Wednesday, 26 May 2010

The Basic Rules to Home Freezing

Like every process , home freezing has it's basic rules. It certainly does not pay to disregard them, for although the food will keep, it will lose quality.

I have listed below 16 general rules which should for the most part be adhered to.

1. Freeze only the best quality products Freezing will not improve food, and freezer space is valuable. It is a waste to put in food of poor quality.

2. Freeze food when it is at the peak of its quality For example, when fruit is ripe and ready for eating in the normal way, and preferably early in the season. Over-ripe fruits and vegetables are too starchy or mushy, and unripe fruit can become bitter

3. Handle food destined for the freezer quickly All fruit and vegetables begin to deteriorate the moment they are picked, and should be frozen soon after picking. This can be achieved by handling small quantities at a time.

4. Observe the basic rules of hygiene The food you put in the freezer must be clean.

5. Follow the general and specific directions Make a note of what you have done; you may find that in the future you need to adapt the directions to suit the variety of dishes you want to freeze, and the vegetables that you grow.

6. Only use materials for packaging which are guaranteed to be moisture and vapour-proof, and resistant to cross contamination during storage at 18 degrees centigrade Any old packaging material may work , but the chances are that it will not.

7. Pack food in usable quantities Packing in quantities larger than those likely to be used at one meal, leads to waste.

8. As much air as possible must be extracted from each container, and then it must be carefully and completely sealed . The packaging material, the method of packing, and the seal, are trying to protect the food fromair, dehydration and cross contamination.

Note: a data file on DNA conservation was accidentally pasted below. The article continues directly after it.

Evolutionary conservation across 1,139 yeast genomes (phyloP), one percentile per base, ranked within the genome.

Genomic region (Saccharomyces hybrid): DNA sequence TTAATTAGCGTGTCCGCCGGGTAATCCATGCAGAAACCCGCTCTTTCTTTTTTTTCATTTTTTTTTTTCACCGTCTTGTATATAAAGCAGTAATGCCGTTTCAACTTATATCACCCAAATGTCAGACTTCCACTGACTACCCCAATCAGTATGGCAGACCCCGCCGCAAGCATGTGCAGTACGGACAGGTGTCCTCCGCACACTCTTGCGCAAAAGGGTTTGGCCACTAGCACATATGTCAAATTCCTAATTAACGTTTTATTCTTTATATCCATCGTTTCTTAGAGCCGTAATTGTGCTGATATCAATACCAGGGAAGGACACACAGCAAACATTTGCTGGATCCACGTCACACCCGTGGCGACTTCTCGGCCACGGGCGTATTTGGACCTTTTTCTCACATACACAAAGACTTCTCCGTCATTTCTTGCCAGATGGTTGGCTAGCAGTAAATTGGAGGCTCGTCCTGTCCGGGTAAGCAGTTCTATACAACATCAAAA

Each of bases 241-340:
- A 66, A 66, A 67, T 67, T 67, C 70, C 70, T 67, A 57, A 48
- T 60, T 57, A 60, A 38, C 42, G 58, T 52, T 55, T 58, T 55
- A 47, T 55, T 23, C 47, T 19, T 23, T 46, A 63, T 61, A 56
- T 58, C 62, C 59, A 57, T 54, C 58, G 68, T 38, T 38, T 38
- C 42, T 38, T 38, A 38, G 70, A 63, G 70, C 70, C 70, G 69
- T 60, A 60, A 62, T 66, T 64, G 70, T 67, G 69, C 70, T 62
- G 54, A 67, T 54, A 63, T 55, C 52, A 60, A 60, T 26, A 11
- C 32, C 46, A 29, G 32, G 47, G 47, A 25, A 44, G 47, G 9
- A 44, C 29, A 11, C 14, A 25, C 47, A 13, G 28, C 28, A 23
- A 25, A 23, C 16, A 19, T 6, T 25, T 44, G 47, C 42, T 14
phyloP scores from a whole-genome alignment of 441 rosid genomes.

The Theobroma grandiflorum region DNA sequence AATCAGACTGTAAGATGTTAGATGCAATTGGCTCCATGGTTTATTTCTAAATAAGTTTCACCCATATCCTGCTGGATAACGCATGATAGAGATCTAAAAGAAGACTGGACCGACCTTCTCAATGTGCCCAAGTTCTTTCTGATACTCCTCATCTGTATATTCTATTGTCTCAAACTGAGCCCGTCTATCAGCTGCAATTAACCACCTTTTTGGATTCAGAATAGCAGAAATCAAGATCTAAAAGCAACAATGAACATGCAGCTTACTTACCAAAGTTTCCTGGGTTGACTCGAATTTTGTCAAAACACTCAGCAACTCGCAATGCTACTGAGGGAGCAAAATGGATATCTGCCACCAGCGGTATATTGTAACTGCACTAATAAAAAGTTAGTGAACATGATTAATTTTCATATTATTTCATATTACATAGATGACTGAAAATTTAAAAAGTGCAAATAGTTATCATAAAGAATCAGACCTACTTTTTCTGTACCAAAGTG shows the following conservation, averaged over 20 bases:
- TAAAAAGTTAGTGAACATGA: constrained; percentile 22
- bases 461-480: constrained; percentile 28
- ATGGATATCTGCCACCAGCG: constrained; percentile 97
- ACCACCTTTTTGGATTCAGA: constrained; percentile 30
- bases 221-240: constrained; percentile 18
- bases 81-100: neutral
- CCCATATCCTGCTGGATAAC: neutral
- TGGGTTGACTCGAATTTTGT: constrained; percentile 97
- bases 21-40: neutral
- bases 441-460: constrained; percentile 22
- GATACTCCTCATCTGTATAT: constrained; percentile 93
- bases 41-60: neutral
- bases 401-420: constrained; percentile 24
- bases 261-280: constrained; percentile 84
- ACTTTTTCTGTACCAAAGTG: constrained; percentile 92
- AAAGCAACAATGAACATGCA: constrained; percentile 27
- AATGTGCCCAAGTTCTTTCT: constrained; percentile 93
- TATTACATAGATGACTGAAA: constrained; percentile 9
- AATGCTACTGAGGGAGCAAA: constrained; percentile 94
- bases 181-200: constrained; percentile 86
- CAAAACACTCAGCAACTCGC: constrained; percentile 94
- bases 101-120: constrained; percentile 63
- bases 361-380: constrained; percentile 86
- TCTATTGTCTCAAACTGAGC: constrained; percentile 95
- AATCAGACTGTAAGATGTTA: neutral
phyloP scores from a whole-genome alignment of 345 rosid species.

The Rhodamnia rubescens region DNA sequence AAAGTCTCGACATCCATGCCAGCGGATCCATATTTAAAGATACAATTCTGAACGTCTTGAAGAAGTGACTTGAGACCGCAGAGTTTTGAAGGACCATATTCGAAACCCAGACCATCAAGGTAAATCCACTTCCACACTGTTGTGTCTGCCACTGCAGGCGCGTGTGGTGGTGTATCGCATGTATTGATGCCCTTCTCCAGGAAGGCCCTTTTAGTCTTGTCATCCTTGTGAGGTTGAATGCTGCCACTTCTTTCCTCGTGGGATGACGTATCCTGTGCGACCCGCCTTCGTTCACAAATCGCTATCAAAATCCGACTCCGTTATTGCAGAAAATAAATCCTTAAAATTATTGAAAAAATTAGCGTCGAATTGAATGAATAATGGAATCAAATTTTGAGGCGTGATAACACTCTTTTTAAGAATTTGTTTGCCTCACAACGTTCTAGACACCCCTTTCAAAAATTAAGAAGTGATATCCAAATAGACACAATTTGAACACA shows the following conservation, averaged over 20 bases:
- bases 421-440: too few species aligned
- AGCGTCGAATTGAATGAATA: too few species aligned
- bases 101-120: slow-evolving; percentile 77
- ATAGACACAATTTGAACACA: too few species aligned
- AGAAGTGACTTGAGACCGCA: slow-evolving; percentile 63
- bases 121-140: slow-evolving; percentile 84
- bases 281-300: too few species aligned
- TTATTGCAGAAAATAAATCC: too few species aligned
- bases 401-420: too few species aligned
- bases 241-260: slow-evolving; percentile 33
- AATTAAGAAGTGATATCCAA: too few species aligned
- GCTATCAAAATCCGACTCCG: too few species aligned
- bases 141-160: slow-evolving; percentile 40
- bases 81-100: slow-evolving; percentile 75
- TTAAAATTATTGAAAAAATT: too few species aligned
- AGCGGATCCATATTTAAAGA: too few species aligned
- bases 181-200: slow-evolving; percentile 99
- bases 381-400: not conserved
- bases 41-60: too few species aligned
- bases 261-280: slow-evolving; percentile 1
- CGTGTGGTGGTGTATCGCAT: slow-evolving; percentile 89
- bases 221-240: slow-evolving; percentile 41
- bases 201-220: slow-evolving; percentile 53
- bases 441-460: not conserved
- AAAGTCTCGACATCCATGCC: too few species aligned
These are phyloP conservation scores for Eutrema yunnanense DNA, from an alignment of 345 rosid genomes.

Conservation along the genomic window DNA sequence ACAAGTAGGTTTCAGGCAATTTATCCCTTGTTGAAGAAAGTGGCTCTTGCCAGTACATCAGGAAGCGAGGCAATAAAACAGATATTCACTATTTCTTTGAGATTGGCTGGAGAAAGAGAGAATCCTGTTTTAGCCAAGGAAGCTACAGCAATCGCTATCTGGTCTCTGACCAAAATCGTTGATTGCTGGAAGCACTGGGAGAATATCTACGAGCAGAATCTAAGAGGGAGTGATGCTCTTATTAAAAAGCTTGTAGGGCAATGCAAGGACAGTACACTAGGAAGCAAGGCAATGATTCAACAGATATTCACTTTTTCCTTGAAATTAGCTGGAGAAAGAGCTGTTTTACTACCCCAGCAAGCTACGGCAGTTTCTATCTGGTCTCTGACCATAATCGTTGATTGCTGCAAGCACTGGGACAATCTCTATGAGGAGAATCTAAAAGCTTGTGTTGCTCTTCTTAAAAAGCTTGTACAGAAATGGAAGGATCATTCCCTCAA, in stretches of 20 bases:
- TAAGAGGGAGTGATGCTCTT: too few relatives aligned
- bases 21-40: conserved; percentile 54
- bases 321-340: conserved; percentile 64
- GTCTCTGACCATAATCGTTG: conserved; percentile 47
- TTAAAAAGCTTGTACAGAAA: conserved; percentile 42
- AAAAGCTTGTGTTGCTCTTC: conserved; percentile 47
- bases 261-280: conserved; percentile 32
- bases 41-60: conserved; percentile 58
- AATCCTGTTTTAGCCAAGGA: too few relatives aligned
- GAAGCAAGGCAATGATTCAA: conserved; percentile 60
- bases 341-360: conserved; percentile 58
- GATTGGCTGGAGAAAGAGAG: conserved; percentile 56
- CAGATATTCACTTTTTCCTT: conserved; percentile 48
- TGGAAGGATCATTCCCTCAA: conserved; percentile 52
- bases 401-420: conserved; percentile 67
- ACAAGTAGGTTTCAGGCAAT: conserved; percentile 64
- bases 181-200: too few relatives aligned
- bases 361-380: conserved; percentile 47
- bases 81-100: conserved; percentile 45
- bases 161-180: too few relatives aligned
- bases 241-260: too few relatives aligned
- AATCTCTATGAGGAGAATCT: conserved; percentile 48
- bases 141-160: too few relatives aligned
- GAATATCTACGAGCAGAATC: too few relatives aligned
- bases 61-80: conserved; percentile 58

9. Label and date packets It is a nuisance not to be able to tell at a glance what the containers contain ; and only by dating can you hope to be able to arrange a sensible turnover of food in the freezer.

10. Cool food to room temperature or below, before putting it in the freezer Food containers should be frozen quickly, and for the sake of the food already stored the freezer temperature should not be raised by adding too many fresh containers at a time.

11. Limit additions of food to the freezer to the quantity advised by the manufacturer of your freezer, and use fast freeze switch.

12. Allow air spaces between containers added to to the freezer for fast freezing When new containers are fully frozen they may be tightly stacked. Follow some general system of storage, such as keeping all similar foods together. Coloured containers are useful for identification.

13. Observe suggested time limits for storage After a certain period of frozen storage, the period varies with the type of food, frozen food begins to lose flavour.

14. Keep records Only by keeping a note of what remains in the freezer can you hope to remove food while it is at its best. This also guards against eating all the favourite foods first, and against forgetting other foods frozen.

15. Plan freezing and menus Plan freezing and menus so that all frozen foods are eaten by the time they are in season again.

16. Do not let the freezer temperature rise above---18 degrees centigrade.

Freezers should normally be set to run at---21 degress centigrade

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